EMBRACING THE CHANGE
Howard and Ginger Robin, after decades of owning boats, knew what they wanted: a Nordhavn 60. But as they started to shop from their home near San Francisco, only three N60s were for sale. One was in Australia, one was in Japan, and one was in Florida. And of those three, only the N60 in Florida had a U.S. electrical system.
That was the boat they wanted to see, they told their broker, Jeff Merrill of Jeff Merrill Yacht Sales in California.
“This was right before Covid-19 became highly problematic,” Howard Robin recalls. “It was back around early March. Ginger and I flew to South Florida and went to look at the boat with Jeff. We spent about five hours going through the boat, and we loved it. It needed some work, but it was great.”
The Robins flew home to think things over, negotiated a price for the 2013 build, and signed a deal to buy the boat. But by the time they were ready to do a survey, the pandemic had begun to shut down airports.
“I’ve had boats for 30 years. I would never intentionally buy a boat without being there for the sea trial and the survey,” Robin says, but “there was no reasonable way for me to fly from San Francisco to Fort Lauderdale.”
In that moment, the Robins became like thousands of other boat buyers nationwide who have been forced to make their peace with the virtual shopping experience. No matter whether it’s shoppers for center consoles, cruising trawlers or superyachts, the Covid-19 pandemic has forced a change in the way people shop for and buy boats.
Industrywide, dealers and brokers say much of the shopping process that used to happen in person is now being done at least in part—and sometimes entirely—online. Boaters who used to do tours at dealerships or boat shows are now “touring” their future vessels by way of Facetime, Zoom or Skype. Online research that used to supplement in-person, hands-on shopping is now the primary tool that consumers are using to decide which boat they want. For smaller boats and tenders, buyers are sometimes clicking to purchase without ever laying eyes on the physical vessel.
“We have figured out how to sell boats with our showrooms on lockdown. We have figured out how to sell boats without boat shows and on-site sales—and in the Boston market, our sales are up 200 percent. There’s a clear embrace of the new technology,” says Larry Russo Sr., who is senior vice president at MarineMax, which has more than 60 dealerships nationwide. “If we didn’t have the pandemic, I think this would have taken 10 to 15 years for the industry to morph into advanced digital strategy. The pandemic forced it to happen in three months.”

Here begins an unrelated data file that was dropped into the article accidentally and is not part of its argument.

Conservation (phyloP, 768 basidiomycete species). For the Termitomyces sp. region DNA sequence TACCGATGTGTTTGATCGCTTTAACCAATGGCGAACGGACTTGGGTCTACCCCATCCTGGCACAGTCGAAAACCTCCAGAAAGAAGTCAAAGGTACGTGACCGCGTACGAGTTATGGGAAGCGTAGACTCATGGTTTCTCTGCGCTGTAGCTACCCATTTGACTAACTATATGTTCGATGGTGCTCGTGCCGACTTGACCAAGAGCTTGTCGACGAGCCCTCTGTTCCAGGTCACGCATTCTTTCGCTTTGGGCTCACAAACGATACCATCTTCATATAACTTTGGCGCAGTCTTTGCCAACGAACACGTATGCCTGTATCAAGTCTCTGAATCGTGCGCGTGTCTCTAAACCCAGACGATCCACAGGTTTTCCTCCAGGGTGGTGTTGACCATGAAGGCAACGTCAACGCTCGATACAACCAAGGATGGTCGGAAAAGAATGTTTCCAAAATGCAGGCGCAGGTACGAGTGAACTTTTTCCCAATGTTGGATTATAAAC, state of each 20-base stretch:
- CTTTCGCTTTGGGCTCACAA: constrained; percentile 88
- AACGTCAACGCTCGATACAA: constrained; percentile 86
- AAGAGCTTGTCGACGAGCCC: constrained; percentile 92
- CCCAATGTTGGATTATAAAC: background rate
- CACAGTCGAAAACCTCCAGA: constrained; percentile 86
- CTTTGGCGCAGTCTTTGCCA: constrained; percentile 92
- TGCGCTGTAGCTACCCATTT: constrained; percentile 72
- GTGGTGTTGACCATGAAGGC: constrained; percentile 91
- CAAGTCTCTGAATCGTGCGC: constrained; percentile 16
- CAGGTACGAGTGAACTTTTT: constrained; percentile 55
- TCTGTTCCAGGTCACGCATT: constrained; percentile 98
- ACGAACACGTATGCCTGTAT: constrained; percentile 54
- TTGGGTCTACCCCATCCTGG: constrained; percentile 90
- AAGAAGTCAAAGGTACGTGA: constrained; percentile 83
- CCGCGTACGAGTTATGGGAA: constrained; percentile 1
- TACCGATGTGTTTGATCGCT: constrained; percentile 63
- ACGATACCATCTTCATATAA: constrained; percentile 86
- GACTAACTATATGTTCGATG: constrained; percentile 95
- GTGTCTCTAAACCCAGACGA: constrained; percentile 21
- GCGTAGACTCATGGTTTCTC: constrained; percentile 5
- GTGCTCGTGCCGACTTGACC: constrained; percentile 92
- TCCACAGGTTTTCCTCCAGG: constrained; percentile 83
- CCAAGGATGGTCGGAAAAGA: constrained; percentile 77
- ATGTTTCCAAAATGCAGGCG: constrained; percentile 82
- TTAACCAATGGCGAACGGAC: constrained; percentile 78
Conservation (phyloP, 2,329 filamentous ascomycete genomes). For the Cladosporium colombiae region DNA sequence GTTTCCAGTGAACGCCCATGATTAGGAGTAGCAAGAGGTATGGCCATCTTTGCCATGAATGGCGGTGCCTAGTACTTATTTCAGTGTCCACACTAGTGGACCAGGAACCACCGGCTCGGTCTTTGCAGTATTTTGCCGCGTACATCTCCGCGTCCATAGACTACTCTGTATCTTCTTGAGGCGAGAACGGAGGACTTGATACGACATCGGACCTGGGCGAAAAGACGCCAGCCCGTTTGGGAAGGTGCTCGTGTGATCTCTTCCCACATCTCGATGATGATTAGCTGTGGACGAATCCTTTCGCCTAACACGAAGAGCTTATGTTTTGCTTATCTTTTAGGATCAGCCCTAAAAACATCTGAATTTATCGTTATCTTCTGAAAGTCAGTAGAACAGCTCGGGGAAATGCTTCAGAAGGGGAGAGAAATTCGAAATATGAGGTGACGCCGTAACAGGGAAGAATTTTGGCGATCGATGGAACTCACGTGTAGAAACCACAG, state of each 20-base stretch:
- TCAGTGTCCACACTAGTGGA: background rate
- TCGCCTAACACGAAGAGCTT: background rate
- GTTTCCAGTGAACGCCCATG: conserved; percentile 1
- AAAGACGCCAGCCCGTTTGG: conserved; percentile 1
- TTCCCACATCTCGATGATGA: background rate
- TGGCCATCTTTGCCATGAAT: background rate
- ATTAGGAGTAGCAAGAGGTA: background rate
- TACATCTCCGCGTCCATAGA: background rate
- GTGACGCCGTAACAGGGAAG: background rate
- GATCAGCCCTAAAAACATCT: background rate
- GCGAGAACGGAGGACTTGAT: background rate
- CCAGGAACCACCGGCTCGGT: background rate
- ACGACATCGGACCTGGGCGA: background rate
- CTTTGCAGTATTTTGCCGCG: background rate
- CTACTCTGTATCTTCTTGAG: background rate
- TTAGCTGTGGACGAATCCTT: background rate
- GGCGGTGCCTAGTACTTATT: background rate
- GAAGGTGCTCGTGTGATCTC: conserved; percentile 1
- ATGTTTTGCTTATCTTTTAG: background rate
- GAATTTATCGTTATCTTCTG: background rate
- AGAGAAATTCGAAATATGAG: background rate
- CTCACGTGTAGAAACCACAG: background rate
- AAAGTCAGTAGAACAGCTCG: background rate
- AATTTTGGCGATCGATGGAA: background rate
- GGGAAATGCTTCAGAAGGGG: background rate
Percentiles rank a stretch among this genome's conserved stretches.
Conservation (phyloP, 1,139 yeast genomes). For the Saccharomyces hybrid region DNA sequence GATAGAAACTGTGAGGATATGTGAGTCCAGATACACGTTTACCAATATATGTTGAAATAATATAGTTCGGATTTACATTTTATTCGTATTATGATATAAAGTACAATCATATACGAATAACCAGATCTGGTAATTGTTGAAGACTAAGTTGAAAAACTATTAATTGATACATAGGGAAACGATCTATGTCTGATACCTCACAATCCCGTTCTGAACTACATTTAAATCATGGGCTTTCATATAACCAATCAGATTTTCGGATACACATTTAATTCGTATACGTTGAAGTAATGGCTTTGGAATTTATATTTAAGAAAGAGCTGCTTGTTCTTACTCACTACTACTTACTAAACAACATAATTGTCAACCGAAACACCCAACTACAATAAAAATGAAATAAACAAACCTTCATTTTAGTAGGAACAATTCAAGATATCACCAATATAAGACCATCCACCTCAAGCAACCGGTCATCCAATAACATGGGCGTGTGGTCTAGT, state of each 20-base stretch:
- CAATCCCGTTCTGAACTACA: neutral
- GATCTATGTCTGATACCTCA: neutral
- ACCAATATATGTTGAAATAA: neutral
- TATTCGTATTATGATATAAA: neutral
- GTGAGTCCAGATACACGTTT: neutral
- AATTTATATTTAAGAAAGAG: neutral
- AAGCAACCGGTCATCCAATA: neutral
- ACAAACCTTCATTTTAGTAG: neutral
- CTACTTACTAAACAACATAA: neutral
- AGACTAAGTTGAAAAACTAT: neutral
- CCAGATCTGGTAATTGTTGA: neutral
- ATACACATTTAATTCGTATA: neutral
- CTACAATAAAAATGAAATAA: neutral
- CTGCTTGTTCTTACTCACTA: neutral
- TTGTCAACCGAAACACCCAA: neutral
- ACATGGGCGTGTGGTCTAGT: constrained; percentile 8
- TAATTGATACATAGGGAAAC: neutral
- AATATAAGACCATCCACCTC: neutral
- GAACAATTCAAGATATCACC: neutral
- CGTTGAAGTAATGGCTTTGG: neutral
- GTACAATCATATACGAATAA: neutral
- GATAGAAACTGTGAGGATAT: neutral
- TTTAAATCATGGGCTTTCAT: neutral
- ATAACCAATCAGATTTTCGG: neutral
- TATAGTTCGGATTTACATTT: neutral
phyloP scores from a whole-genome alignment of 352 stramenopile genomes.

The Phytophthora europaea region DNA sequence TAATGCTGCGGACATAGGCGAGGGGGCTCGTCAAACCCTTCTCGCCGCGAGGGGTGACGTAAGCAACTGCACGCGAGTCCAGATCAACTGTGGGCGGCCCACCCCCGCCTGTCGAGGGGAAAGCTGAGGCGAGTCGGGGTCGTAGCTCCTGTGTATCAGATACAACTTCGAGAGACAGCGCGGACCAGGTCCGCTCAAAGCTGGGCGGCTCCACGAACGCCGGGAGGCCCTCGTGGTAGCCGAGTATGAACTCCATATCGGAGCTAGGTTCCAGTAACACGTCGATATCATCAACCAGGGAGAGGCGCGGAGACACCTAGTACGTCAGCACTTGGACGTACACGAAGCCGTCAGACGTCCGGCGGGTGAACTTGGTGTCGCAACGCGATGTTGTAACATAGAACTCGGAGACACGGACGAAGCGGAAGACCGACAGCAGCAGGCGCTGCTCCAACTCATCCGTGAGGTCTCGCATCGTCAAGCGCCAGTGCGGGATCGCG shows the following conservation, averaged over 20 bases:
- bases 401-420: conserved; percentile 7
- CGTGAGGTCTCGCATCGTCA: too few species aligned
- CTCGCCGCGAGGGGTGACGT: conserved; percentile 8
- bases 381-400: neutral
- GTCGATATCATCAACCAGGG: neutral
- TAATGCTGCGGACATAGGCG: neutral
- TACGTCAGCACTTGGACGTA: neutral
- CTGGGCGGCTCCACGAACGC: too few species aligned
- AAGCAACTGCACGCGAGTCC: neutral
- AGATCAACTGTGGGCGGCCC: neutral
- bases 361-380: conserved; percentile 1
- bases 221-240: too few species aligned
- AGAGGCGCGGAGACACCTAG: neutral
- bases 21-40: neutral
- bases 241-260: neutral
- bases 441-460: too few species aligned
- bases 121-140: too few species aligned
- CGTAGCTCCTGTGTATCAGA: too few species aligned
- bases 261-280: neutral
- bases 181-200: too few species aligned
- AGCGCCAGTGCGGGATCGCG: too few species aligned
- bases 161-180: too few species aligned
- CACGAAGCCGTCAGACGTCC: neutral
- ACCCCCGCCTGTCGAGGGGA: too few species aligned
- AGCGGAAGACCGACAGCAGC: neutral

The shift to virtual shopping is happening at all price points, for new and brokerage boats alike. According to the National Marine Manufacturers Association, the Discover Boating website has seen triple-digit traffic growth during the pandemic, and a whopping 70 percent of dealers for new and brokerage boats were reporting retail-sales growth as of May. New boat sales overall shot up 59 percent between April and May, according to the NMMA, and were up 19 percent year-over-year compared to May 2019.
And a lot of those boats—even larger, 30- and 40-footers—appear to be going to first-time boat buyers. The data is still being analyzed, but Ellen Hopkins Bradley, senior vice president and chief brand officer for the NMMA, says the fact that so many new buyers entered the market so quickly (many of them looking for an outdoor, socially distanced activity) pushed dealers and manufacturers to improve their virtual tools, and fast.
“They’re probably younger and digitally savvy—some of the data do show that,” she says. “They’re more digital natives, so that’s how they expect to shop. When they started going online to shop for boats, the retailers and manufacturers had to adapt really quickly. I would venture to say that most dealers were not selling boats online last year. They are now.”
Some dealers and brokers who already had a strong online presence say they have experienced huge spikes not only in web traffic during the pandemic, but also in shopper intensity. Deals that, in the past, could have taken 18 months or longer to complete are now sometimes closing in a matter of weeks or even days.